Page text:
I don't know--nobody does-- who will most persuasively address these most pressing issues and especially the pressing need to rebuild and revitalize America's military and to buttress its national security on many fronts, but the candidate who does that on the GOP side --who is believed to understand the issues and to have a plan for addressing them-- is best suited to defeat Hillary.
Every single one of the GOP candidates has at least one major flaw. But they all have an advantage as well: A public weary-to-death of nonsense dressed up as serious stuff. Community college tuition during the week that four million marched in Paris? The issuance of methane emission regulations as Boko Haram slaughters 2,000 innocents? Suicide bomber after suicide bomber but the president wants to veto a pipeline that lessons dependance on, and revenues to, the most unstable region in the world and the fountainhead of Islamist radicalism?
Jeb Bush and Mitt Romney have been around the biggest issues for the longest time. Neither would be intimidated by the "Clinton Machine," and they have as many planets and stars in their Bushworld and Romneyworld as are in Hillaryworld. Either is equally matched against the professional rent-seekers of the Democratic Party, and both have learned all the bitter lessons that Hillary has absorbed and sorted and filed away.
There is a love of the new, and that may win out in the GOP primaries. And there is great respect for folks like the governors who have gone toe-to-toe with their states' special interests and with the conservative senators who have learned to deal with the MSM that always has at least a few fingers on the media scale.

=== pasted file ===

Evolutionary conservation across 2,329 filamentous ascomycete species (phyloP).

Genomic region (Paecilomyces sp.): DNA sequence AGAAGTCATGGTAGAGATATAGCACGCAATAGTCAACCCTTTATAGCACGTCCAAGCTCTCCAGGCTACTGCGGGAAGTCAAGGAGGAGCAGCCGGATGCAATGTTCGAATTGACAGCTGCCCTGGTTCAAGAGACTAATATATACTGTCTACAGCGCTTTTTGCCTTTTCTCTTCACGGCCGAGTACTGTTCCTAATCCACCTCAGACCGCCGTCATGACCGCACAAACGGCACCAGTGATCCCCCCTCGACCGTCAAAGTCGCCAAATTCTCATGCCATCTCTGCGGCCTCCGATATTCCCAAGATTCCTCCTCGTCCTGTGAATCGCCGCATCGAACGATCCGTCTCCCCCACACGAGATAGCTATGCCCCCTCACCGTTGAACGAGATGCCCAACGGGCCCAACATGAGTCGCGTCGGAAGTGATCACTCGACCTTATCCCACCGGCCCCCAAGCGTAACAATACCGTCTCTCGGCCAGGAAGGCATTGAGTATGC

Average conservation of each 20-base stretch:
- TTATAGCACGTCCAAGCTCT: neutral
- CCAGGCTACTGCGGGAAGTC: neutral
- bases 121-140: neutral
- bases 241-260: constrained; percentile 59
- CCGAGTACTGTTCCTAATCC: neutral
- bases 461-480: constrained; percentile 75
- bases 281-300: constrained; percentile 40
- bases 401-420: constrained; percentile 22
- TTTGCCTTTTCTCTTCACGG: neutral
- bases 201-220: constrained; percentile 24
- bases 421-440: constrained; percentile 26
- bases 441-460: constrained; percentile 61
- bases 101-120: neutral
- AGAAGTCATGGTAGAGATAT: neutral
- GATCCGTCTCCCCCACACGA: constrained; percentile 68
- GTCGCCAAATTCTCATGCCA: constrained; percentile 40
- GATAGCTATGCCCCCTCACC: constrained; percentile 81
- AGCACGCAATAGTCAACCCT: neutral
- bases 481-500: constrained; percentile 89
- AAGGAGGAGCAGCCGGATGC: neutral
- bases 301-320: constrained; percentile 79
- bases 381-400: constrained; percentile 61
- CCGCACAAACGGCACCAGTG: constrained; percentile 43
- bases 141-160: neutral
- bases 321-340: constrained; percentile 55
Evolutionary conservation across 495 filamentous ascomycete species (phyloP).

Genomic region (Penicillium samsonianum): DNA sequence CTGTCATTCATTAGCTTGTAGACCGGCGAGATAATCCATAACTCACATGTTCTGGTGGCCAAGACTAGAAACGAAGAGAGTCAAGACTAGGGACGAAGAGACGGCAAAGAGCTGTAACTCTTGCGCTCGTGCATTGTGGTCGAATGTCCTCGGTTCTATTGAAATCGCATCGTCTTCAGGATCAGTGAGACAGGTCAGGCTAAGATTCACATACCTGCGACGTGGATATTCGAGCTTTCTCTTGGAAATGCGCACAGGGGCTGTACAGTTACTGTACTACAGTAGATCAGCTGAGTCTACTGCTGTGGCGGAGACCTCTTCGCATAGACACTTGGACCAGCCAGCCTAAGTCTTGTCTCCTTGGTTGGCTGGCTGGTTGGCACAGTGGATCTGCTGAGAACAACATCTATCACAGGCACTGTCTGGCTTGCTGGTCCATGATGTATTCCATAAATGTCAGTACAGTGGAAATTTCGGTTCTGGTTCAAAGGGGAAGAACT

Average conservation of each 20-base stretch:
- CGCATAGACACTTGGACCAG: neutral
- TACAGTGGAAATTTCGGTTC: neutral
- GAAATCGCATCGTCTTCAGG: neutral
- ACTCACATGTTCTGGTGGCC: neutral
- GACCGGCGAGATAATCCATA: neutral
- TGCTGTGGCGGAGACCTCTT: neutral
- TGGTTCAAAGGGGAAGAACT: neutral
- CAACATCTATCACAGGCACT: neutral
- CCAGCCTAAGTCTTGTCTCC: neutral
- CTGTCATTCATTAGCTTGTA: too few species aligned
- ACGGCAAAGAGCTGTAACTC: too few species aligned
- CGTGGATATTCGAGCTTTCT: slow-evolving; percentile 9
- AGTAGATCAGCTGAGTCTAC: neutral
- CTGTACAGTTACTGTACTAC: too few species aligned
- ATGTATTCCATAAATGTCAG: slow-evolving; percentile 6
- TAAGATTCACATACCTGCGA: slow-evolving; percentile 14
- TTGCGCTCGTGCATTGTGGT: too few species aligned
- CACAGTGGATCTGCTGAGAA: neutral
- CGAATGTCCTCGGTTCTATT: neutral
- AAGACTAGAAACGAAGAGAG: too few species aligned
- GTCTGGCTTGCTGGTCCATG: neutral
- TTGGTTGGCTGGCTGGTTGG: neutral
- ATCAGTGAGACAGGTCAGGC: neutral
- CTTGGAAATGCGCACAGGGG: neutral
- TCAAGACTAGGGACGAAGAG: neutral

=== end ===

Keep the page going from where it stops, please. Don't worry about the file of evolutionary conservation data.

But if you have to do battle with the most battle hardened Democrat of them all, there's a lot to be said for the guys with the most scars. For one thing, they aren't even going to notice the rocks being thrown at them from behind. From the very beginning they know the real contest begins after the convention, not before it, and both of them will be thinking on lessons learned and new ways to wage these battles.
The pundit class is unlimbering all their rote critiques of the big names. It is so easy because the job ahead of the next president is so hard that anyone can be said to be lacking, and the campaign so long that every sling and arrow will be used up, and so many of the narratives already in the can.
The big difference between every campaign that has gone before and this one, is that this one follows the worst president in modern American history by a long shot, the most complete failure as Commander-in-Chief, the most epic gap between hope and performance.
Who's to say what will matter in the most serious election of our era? Nobody knows, and Bush and Romney will hardly be bothered a bit by the sharpies in D.C. who thought President Obama was a big deal and the real deal. It is going to be an epic political struggle, a real bruising battle first among the GOP and then against Hillary. But the promise is that this electorate is so clear eyed about the downsides of superficiality that the candidate with the best plan and the most transparent peal to experience and reason wins. That could be any of them, and any of them could beat Hillary if they are tough enough to withstand the battering ahead.